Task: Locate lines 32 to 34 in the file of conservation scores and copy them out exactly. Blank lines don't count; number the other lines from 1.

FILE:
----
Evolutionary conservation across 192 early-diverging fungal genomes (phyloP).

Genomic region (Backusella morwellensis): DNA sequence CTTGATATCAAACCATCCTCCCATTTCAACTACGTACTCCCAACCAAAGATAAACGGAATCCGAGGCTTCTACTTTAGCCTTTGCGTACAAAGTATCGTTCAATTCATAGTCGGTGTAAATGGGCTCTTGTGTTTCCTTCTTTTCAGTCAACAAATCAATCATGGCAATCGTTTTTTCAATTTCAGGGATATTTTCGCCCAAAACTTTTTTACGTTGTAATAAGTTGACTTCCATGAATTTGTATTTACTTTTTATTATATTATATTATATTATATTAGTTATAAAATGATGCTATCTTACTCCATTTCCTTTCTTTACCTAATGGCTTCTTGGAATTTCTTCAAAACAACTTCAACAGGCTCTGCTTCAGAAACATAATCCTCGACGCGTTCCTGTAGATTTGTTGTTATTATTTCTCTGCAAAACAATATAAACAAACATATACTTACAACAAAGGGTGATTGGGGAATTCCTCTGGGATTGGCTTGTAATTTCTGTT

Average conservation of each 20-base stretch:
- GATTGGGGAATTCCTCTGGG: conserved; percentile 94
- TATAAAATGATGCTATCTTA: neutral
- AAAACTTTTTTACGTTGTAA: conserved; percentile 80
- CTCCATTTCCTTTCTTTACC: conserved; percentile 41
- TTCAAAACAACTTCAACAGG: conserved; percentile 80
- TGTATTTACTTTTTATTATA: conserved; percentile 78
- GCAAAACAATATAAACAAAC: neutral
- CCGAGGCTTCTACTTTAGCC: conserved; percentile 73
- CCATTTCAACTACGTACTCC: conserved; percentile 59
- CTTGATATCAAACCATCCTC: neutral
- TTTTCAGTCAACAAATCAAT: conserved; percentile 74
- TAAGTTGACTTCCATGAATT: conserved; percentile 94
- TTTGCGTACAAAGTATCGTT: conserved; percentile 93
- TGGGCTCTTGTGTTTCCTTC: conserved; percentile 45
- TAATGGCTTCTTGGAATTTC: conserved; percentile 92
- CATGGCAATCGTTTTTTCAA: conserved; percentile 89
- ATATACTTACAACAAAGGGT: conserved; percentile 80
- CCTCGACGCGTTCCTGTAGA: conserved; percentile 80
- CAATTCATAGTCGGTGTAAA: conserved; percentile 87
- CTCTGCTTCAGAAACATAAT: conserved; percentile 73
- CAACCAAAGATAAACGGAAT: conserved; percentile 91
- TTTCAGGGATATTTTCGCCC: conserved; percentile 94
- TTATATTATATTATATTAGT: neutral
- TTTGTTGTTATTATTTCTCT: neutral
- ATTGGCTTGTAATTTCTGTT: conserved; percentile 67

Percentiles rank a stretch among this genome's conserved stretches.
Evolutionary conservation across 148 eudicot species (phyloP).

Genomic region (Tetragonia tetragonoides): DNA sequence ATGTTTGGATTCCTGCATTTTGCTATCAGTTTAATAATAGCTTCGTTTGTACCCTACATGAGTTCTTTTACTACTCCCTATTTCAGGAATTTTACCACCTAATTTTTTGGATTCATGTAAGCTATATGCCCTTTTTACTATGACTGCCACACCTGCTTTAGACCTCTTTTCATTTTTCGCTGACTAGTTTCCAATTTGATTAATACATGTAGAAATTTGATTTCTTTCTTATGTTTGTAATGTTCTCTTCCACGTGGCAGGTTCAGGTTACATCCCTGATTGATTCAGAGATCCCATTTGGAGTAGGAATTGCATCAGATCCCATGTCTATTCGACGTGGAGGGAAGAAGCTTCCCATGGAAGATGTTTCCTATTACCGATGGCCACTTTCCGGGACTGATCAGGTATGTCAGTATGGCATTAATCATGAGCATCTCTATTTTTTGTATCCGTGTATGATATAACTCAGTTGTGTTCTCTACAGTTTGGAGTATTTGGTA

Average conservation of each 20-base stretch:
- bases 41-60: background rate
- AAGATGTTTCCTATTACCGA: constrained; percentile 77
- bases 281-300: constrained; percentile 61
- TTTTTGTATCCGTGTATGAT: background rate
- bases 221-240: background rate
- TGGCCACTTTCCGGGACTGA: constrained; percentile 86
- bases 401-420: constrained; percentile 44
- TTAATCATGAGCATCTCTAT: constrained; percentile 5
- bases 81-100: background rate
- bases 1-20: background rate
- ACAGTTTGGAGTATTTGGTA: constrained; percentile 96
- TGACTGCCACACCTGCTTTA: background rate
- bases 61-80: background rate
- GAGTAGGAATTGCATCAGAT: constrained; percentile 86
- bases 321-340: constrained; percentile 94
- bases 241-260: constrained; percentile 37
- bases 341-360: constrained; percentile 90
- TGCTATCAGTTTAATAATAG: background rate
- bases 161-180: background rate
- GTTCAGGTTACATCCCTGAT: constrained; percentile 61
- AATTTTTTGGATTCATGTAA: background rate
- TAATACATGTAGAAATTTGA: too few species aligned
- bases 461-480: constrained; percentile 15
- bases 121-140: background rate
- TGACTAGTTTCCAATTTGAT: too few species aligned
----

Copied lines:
Average conservation of each 20-base stretch:
- bases 41-60: background rate
- AAGATGTTTCCTATTACCGA: constrained; percentile 77